Introduction: Reduce Motion Blur Using the GIMP
This Instructable helps you reduce the effects of soft motion blur you get because of camera shake. This is an experimental method developed by me, so please try out and leave comments, preferably with images.
As is evident from the quality of the photograph I hereby present, I am not a Pro. Heck. I don't even come close to my 5th grade cousin.
But I am OK with my favourite photo editor GIMP. So I tried developing a technique similar to the Unsharp Mask filter. All out of trial and error, so I don't guaranty anything. I have noticed it only reduces soft motion blur. So take a backup of the images you try this on. You have been warned.
( I found that the steps apply much better to the following images :
So here goes nothing.
Select your camera shake affected photograph and move on to the next step.
Click on the images in the following steps for a full view. Instructables seems to be cropping off the images in thumbnails, sometimes the important sections.
Step 1: Measure the Blur.
Find a suitable item/part of your image where you can 'Measure' your motion blur. That is, the angle and length. For the uninitiated, GIMP has a Measure tool. Find it. It usually looks like a divider/compass from the geometry box.
Step 2: Triplicate the Layer.
We will need the top 2 to create a sort of difference between an even more blurred version of the image (next step) and the original. Then we remove this difference from the original to get a some-what better image.
Don't ask me exactly how I came up with this. It was a bit of looking in the code of "unsharp mask" filter and a lot of trial and error.
Step 3: Add Motion Blur.
Yes. We add motion blur. If you have a slow enough computer, or large enough image on which you have run "unsharp mask" filter, you might have noticed "Blurring" before "Masking". Yes. What we do here is somewhat the same. Instead of blurring equally on all directions, we do a motion blur. Because we want to remove the motion blur.
For people who did not catch the above, it is simple : We fight motion blur with more motion blur, kind of like fighting fire with fire. Now on to what we do in this step.
In step 1, we measured the motion blur. Use this to fill the parameters for filters>blur>motion blur. Make sure you do this for the top layer. You may have to add or subtract a multiple of 90 to create the right motion blur.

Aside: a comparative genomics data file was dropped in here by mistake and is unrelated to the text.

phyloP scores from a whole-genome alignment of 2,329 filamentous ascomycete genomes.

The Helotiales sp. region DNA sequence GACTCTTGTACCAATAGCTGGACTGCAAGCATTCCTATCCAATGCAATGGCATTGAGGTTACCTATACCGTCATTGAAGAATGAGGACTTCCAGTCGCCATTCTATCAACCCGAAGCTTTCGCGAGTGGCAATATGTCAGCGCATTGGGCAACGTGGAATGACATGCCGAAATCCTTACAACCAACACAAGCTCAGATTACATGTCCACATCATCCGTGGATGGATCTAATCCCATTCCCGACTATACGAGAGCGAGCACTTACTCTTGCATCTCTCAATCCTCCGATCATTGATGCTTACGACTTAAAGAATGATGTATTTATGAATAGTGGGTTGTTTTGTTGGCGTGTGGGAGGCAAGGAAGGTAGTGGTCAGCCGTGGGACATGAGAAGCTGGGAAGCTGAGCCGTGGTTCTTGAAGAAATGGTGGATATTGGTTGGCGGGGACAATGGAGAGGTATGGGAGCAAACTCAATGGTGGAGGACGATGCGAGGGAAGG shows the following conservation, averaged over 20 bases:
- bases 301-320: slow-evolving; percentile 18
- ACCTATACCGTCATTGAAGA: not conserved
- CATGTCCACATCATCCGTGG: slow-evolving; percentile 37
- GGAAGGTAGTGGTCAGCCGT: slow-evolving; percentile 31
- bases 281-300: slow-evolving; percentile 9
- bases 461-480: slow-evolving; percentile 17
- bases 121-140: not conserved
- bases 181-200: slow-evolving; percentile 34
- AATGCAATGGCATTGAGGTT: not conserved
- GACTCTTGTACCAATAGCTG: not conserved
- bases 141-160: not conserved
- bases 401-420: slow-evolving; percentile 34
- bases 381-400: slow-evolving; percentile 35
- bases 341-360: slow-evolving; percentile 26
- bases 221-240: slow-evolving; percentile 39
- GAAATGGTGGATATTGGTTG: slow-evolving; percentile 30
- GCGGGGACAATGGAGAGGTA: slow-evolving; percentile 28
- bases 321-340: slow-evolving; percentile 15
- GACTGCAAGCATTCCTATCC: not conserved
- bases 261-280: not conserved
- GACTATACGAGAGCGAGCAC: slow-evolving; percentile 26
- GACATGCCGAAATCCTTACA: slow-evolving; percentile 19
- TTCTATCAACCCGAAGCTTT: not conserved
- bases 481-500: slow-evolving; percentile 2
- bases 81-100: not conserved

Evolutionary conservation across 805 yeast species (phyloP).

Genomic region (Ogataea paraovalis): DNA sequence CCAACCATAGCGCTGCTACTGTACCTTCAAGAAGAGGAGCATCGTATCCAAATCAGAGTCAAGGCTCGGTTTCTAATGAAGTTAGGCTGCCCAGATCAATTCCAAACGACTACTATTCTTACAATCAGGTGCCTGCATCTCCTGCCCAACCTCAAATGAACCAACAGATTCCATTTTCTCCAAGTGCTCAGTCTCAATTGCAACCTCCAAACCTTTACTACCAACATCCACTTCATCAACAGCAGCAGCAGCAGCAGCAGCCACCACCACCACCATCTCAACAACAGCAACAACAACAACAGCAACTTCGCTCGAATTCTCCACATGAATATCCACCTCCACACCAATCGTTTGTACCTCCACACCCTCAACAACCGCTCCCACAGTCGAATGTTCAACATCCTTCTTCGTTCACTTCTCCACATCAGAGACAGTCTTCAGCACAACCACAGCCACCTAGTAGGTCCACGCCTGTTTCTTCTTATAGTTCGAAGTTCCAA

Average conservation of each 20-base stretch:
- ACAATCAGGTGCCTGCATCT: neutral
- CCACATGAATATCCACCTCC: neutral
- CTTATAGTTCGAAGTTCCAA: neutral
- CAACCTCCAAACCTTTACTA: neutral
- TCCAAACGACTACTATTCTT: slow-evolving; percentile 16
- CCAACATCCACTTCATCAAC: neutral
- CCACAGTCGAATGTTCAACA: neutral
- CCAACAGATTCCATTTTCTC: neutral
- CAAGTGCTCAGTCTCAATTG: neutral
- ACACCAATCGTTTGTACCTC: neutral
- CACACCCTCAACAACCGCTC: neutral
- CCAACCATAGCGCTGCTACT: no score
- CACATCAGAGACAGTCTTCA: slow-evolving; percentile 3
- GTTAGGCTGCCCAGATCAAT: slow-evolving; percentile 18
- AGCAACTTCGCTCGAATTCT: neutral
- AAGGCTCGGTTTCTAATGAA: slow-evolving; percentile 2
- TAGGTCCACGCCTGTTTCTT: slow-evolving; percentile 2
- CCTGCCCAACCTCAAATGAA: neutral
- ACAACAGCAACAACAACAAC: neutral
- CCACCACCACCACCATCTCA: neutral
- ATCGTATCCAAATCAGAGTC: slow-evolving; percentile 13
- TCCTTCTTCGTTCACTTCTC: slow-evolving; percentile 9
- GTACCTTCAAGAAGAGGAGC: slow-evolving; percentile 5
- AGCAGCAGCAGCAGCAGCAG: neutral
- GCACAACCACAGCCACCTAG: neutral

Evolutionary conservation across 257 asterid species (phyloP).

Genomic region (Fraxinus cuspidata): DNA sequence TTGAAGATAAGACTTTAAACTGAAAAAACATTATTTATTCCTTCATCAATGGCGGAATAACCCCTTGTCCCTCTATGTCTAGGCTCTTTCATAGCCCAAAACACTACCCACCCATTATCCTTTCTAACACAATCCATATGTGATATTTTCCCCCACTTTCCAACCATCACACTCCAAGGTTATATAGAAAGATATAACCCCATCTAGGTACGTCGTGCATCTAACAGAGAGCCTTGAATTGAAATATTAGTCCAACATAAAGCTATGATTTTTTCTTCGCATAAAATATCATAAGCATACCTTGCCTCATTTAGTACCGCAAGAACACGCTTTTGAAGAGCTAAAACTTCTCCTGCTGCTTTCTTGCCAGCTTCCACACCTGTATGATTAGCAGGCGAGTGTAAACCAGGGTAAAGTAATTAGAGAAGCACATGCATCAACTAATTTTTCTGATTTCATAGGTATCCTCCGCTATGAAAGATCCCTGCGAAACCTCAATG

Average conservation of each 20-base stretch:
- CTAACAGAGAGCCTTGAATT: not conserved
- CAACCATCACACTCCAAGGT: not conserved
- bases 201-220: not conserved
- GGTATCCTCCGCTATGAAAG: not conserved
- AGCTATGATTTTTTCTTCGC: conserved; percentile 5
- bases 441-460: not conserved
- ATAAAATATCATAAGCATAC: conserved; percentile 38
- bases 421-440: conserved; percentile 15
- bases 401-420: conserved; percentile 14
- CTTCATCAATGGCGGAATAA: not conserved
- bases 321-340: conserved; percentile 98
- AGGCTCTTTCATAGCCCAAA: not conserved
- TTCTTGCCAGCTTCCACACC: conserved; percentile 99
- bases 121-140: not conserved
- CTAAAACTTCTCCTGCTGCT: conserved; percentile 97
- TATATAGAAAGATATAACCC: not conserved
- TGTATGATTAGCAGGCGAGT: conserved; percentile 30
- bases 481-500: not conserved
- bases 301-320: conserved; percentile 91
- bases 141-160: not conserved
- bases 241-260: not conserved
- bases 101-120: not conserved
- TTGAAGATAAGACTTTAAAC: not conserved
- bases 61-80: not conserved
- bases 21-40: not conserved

Experimenting is a nice productive time pass. Do it.
Step 4: Switch Top Layer Mode to Grain Extract.
Make sure you have selected the top layer in the layers dialog, and change it's mode to grain extract. Don't panic at the result. All is fine.
Step 5: Merge the Top 2 Layers or Move to Group.
If Older than Gimp-2.8:
- Merge the top layer with the 2nd layer. Use the steps in the image to achieve it.
If Gimp-2.8 or later:
- Create a new Layer Group, and move the 2 layers to the new group.
Step 6: "Grain Merge" the Resultant Layer or Layer Group.
If older than Gimp-2.8
- Set the layer blending mode of the resultant top layer to "Grain merge".
If Gimp-2.8 or later
- Set the layer blending mode of the Layer group to "Grain Merge"
Play with Colors>Levels and the opacity of the layer/layer group to your liking. After each unblurring, if more is left, repeat. The resulting image is a bit sharper than the original.
The effect depends on different qualities of blurring, both during the shoot and step 3.
Your mileage may vary. Inputs are very much welcome.
11 years ago on Introduction
I've found that adjusting the red and cyan (blue and green composite) channels separately with opposite motion blur angles renders a better image, much like a reverse anaglyph. You can do this in GIMP by going to the channels dialog, right-click the red channel, then click "Channel to Selection". Copy the selection and paste as a new layer. Duplicate it and add motion blur with an angle of -90 (270) to 90 degrees (right semi-circle), depending on the angle of incidence. Do the same thing as you would with the Grain modes. Now do the same with the Cyan channel. Select the red channel and invert it. Copy and paste as a new layer, then duplicate. This time, when you add motion blur, set the angle opposite of the red channel 90 to 270 degrees (left semi-circle). I suspect this won't matter so much with a vertically blurred image.
Reply 8 years ago on Introduction
That means your lens is not good (or you are abusing the zoom), and what you are seeing is "Chromatic Abberration" . Are you clicking an object in the shadow with the background being bighter sky?
6 years ago
This is awesome! It would make a great script also
7 years ago
I'd be grateful for any practical suggestion you may have for how I could improve a particular image (described below).
The image is a TIFF file (1053 x 1373 pixels) that was produced (several years ago by a relative, not by me) by scanning a very old photograph. The defect that I would like to eliminate is that the image actually comprises two distinct identical images, which are displaced diagonally by about 5 pixels (as measured by me using the GIMP measurement tool).
To me, the two images do not appear to result from continuous motion of the photographic apparatus (whether the camera or the enlarger). My guess is that the two images resulted from jolting of the photographic enlarger during the exposure of the print.
I have GIMP in Ubuntu on my computer. Nevertheless, I am not familiar with advanced photo editing software like GIMP or Photoshop. I have done some playing around with Photoshop when I had a Windows machine. However, I can follow specific instructions (though not instructions that skip steps, or assume familiarity with photo editing software and jargon, etc).
11 years ago on Introduction
this is awsome! i've only tried it out on one image and i think i got the angle a little off but the is some reduction still. however the color did wierd things. i will have to play with it some more!
Reply 7 years ago